Despite all the political blustering that has surrounded Guardian editor Alan Rusbridger's meeting with the House of Commons Home Affairs Committee this week, the real story in the Snowden affair is cryptography.
In some ways, it seemed as though UK security agency GCHQ had been hit by the notorious CryptoLocker virus. CryptoLocker holds computer users to ransom by encrypting all their files and can cause serious headaches for the victim. Some of the answers given by Guardian editor Alan Rusbridger at the House of Commons Home Affairs Committee on 3 December paint a picture similar to what happens when the virus strikes.
Rusbridger admitted that David Miranda, the partner of Guardian US columnist Glenn Greenwald, had been carrying some of the Snowden files in encrypted form when he was held under the Terrorism Act in August. But, so far, neither the police nor GCHQ have been able to decrypt them.
So, just like CryptoLocker victims, GCHQ is in possession of some of its own files but cannot get into them, as much as it would like to. The contents of the files won't be a surprise, but GCHQ would very much like to know what it is that Snowden and the journalists know about its work.
Encryption lay at the heart of some of the most important exchanges during Rusbridger's hour-long appearance in front of MPs. There were some odd interventions at the start of the session, including committee chairman Keith Vaz's questioning of Rusbridger over whether or not he loved Britain, but from then on, one issue dominated proceedings. This was the transfer of a copy of the Snowden files by the Guardian to the New York Times.
Rusbridger made it clear that the Guardian had indeed shared its entire collection of Snowden files with its American partner. This had been done for journalistic collaboration, and as a safeguard after the pressure put on the Guardian by the UK government over the project.
These files had not been redacted to remove the names of intelligence staff but had largely been transferred in a way that Rusbridger considered fully secure. He reiterated both these points repeatedly in response to near-identical questions from the Committee. Some of the MPs argued that the Guardian might have committed an offence by transporting secret materials to a foreign country, especially if it had not encrypted them securely.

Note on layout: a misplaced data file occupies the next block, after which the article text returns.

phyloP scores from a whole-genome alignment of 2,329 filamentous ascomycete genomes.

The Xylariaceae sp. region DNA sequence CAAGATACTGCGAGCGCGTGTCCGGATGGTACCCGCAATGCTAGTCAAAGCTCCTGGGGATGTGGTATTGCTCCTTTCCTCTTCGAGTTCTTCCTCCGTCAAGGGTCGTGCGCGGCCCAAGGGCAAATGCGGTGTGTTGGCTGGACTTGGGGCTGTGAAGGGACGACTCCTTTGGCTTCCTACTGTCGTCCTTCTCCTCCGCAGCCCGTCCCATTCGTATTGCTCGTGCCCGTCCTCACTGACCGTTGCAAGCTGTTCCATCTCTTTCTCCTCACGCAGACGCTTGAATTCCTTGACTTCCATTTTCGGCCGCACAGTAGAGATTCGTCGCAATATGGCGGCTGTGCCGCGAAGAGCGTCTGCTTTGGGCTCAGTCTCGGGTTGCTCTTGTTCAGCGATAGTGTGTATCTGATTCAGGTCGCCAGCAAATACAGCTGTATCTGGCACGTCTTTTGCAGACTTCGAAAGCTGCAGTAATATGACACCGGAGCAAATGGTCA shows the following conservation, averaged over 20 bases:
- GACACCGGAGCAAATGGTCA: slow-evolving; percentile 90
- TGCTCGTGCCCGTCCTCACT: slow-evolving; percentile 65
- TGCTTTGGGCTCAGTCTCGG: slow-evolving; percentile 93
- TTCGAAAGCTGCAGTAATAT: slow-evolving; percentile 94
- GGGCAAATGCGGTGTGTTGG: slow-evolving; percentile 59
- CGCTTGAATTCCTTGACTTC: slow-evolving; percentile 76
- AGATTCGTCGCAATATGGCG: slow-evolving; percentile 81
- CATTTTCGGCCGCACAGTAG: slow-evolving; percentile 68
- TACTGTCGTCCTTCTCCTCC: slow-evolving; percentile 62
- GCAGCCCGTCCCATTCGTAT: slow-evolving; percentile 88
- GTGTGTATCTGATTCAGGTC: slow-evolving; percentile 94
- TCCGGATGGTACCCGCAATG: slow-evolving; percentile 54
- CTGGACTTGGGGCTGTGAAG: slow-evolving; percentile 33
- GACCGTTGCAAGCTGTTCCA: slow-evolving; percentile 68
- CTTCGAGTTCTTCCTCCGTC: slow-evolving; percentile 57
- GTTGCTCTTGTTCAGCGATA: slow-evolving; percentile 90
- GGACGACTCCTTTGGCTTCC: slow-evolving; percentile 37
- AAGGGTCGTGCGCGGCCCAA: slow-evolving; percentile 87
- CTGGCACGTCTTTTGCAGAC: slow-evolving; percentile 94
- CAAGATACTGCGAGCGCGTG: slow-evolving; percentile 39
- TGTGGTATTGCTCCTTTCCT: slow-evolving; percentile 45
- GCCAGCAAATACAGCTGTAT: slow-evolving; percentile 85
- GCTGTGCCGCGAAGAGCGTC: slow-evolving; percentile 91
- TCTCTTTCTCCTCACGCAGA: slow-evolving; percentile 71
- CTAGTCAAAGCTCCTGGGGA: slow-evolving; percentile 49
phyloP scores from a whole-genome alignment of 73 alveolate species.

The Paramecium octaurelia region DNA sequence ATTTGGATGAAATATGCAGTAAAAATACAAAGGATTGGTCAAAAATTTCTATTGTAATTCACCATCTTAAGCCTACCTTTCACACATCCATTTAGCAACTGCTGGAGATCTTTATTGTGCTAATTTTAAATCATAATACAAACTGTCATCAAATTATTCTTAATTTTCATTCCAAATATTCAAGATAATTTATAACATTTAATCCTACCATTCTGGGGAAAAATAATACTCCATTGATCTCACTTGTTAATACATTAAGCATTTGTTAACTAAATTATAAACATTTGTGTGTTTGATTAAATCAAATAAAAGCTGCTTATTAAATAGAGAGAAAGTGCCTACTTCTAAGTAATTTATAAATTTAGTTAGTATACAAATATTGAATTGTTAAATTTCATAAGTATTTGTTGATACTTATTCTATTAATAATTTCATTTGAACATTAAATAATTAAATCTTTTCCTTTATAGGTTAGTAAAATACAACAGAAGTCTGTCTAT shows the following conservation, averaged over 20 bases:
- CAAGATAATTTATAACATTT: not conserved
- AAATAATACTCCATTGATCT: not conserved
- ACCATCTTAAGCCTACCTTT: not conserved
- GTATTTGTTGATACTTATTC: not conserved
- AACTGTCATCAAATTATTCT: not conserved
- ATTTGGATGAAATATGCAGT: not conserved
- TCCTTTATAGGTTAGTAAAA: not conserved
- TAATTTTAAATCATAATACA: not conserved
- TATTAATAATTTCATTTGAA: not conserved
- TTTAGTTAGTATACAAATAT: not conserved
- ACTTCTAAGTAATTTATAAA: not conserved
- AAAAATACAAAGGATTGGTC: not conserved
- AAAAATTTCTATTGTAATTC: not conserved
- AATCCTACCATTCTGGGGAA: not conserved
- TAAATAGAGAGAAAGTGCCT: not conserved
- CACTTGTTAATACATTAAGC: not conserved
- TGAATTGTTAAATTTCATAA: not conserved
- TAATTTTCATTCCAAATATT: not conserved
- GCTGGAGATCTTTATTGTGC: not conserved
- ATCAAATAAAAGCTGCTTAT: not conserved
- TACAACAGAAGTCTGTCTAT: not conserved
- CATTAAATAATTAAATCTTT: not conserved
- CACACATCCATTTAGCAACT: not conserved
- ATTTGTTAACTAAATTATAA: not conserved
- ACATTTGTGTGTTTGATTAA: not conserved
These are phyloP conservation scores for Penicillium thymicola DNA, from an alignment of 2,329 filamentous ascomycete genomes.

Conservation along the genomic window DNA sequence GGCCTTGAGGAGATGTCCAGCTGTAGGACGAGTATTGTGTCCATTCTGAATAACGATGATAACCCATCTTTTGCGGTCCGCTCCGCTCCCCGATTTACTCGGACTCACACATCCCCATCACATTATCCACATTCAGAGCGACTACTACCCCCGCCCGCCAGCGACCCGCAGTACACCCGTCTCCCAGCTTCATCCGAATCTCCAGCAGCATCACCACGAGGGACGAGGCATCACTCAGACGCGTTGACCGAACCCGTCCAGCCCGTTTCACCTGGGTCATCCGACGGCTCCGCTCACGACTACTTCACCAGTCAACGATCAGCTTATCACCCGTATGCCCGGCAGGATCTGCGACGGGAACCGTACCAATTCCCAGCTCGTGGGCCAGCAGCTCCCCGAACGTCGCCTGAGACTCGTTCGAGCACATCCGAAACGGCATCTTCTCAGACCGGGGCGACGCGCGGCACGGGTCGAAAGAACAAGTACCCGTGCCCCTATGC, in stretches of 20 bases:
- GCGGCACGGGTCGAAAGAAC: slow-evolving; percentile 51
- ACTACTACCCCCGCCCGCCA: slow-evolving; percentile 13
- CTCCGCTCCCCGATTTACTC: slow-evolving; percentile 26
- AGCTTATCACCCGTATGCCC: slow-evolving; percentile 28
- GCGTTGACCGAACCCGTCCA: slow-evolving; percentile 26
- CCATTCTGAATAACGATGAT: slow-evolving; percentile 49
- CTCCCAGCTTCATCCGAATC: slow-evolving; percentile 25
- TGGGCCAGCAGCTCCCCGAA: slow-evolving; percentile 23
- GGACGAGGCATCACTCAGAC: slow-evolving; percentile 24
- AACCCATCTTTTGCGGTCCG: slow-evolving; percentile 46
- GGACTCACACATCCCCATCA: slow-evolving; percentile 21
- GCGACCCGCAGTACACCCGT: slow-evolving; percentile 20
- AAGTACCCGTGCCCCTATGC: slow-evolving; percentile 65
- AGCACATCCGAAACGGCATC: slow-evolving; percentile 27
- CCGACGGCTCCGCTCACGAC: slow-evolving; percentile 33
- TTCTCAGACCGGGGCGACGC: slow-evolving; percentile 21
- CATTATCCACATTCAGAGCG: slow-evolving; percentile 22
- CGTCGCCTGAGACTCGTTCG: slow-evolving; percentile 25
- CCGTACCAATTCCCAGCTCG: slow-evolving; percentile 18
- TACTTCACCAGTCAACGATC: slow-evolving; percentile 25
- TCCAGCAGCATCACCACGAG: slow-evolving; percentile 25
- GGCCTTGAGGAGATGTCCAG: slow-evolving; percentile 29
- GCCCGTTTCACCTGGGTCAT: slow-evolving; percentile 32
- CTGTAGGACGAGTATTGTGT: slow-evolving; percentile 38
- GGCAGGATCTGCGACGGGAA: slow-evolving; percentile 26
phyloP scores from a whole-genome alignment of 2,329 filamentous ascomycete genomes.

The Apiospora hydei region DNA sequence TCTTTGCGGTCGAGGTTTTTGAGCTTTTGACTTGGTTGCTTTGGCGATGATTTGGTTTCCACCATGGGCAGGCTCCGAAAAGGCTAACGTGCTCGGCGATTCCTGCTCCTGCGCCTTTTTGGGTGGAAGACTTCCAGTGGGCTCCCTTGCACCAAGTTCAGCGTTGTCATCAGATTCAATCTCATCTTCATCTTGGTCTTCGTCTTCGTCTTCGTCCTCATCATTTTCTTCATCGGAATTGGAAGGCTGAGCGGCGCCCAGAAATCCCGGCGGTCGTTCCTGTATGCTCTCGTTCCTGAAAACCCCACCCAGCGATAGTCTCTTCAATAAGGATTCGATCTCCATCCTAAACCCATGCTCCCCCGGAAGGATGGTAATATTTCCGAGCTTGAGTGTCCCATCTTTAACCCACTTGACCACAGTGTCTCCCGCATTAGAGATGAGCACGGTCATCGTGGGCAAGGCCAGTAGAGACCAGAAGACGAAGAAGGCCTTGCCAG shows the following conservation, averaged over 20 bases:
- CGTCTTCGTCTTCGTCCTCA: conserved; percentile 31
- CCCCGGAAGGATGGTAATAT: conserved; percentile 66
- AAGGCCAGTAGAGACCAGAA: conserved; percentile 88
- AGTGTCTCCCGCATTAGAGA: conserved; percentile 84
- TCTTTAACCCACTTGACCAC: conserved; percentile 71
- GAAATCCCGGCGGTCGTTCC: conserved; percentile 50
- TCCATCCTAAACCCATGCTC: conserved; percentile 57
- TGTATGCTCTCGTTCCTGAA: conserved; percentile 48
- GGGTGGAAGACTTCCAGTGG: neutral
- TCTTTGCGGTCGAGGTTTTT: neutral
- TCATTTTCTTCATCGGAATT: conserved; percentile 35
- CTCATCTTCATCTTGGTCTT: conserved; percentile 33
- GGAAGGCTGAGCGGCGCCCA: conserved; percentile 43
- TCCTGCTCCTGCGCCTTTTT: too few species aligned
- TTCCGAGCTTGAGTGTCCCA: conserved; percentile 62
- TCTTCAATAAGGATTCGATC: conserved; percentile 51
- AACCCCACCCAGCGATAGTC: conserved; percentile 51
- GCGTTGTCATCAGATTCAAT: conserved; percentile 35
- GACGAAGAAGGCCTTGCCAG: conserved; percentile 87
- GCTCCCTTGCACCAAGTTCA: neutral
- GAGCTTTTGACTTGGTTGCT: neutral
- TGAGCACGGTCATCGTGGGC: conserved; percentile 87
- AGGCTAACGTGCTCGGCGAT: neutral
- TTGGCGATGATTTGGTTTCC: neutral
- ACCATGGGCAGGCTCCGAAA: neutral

A cryptographic contradiction
A contradiction remains after Rusbridger's evidence session relating to cryptography, and it's one that is crucial when we think about whether or not The Guardian overstepped the mark in the Snowden affair.
When pressed for details of the security arrangements for the Guardian's Snowden files, Rusbridger was reluctant to provide an on-the-spot answer and offered to provide written details to the committee later.
This seemed somewhat unusual. It is well accepted in information security circles that it is undesirable to provide "security through obscurity". This is where your security depends on outsiders not knowing what methods you used – rather than proving security by revealing known strong methods.
Faced with an audience of security specialists, Rusbridger might have inspired some confidence by stating, say, that they used AES with 256-bit keys. But that kind of tech-talk doesn't play well with a parliamentary committee, which isn't equipped with the specialist knowledge required to appreciate it. Thus, all he said on this was that the files were protected with "military-grade" encryption, and that his newspaper had fully acknowledged and acted upon the unique level of sensitivity of these documents.
However, The MPs' questions appeared at times to be based on the assumption that the transfer and storage of the Snowden documents had indeed been insecure. A Cabinet Office spokesman was also reported as stating after the meeting that "The Guardian's publication and non-secure storage of secret documents has had a damaging effect on our national security capabilities.".
This "fact" of non-secure storage was not established in the House of Commons meeting, and in any case the committee did not appear to have the competence to make such a judgement. So why is it still assumed?
Very speculatively, it may be that the data seized from David Miranda have revealed more to GCHQ about the security arrangements taken by the Guardian than Rusbridger thinks. If this is the case, perhaps Rusbridger has overestimated the ability of the security arrangements used to protect the data. This may even undermine the confidence previously expressed in encryption by Snowden, Greenwald and security experts.
If that were the case, it raises interesting questions about whether good faith in the encryption you are using is a sufficient defence. If your adversary is the NSA or GCHQ, the Snowden files themselves already tell you they have ways of circumventing it …
The real questions that need to be asked
In its ongoing inquiry into this affair, the Home Affairs Committee will take evidence from MI5 chief Andrew Parker next week. Although there is no suggestion that he will be fully briefed on the questions in advance this time, there are some questions that he can probably guess. Top of the list must be: how could Snowden get access to so many highly sensitive files?
This question has been raised several times by Liberal Democrat committee member Julian Huppert – and indeed by Rusbridger in this inquiry. The Guardian and its editor aren't the only ones that need to provide a clear picture of their understanding of security and cryptography when explaining their role in this affair.
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